Throwing chalk duster at students constitutes an assault. A student who is the target has an apprehension of the application of immediate force. Whether or not the chalk duster hits them there is a common assault. Miss Wong either intends to hit them or is reckless whether they are hit or not. In the absence of any harm occasioned to the students the appropriate charge is “common assault “contrary to Section 40 of the Offences Against the Person Ordinance (Chapter 212).
Ordering students who give wrong answers to smack each other’s hands is arguably common assault. Miss Wong is using the students as extensions of herself to inflict unlawful force. The students are under her control and are frightened of her. The students might be able to argue that the force they used was used under the duress of Miss Wong’s threats and the general intimidating situation she created in the class. Whilst the individual students might have a defence of duress by threats, that still leaves Miss Wong as the person who has brought about the application of unlawful force. A charge of common assault contrary to Section 40 of the Offences Against the Person Ordinance (Chapter 212) would be appropriate for each act of slapping.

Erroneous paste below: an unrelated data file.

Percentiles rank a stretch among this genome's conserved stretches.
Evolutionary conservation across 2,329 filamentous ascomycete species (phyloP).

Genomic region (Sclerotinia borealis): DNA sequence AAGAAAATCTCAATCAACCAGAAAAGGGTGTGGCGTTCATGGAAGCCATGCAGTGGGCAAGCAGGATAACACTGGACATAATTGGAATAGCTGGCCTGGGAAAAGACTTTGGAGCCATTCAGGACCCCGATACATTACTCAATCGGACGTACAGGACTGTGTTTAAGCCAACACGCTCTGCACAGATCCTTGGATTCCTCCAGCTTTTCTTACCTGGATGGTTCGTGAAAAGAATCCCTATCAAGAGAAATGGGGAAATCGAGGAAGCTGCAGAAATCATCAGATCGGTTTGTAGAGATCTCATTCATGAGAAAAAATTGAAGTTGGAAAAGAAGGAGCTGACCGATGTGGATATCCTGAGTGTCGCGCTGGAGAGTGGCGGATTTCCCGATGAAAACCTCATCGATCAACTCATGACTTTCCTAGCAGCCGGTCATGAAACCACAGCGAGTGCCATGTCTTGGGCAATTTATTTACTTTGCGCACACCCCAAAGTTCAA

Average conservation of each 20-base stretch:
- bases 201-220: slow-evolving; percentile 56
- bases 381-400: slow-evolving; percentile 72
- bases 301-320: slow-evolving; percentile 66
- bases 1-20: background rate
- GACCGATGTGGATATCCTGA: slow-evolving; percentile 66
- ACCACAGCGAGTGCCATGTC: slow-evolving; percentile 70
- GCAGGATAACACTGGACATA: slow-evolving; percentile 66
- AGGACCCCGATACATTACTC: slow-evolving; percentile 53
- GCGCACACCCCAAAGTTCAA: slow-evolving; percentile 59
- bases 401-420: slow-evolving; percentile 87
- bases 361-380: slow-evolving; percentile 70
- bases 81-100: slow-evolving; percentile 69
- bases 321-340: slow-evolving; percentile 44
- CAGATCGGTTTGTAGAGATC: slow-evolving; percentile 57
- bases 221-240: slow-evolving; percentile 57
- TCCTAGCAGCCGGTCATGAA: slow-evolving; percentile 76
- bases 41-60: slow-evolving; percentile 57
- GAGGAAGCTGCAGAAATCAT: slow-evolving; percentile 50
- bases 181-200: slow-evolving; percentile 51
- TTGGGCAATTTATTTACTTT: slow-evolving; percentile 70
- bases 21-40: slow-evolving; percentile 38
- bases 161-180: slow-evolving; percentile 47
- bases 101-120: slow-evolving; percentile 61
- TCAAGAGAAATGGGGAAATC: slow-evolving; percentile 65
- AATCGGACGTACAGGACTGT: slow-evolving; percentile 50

There is no specific offence of child abuse in Hong Kong. It is, however, an offence contrary to Section 27 of the Offences Against the Person Ordinance (Chapter 212) for a person over the age of 16 who has the custody, charge or care of a child or young person under that age to willfully assault, ill-treat, neglect, abandon such child in a manner likely to cause such child or young person unnecessary suffering or injury to his or her health.
The maximum penalty for the offence upon conviction on indictment is 10 years’ imprisonment. On summary conviction the maximum penalty is 3 years’ imprisonment.
Whilst the students are in Miss Wong’s classroom they are in her custody, care and control.
It will be a question of fact in each case whether Miss Wong’s acts of scolding the students, preventing them from going to washrooms and asking them to beat each other’s hands amounts to unnecessary suffering or injury to health. Account would be taken of the age and physical condition of the students concerned. Injury to health includes injury to mental health as well as injury to physical health. Medical or psychiatric evidence will be needed to confirm whether there was or was not suffering and the consequences of that suffering for particular students.
Arguably there is an offence of “criminal intimidation” contrary to Section 24(c) of the Crimes Ordinance (Chapter 200). On the assumption the students have a right to attend the class, Miss Wong's threats amount to criminal intimidation as she is threatening them with an illegal act: exclusion from the class. Her intention in doing so is to prevent them from doing an act which they are legally entitled to do: telling their parents about what goes on in Miss Wong’s classes.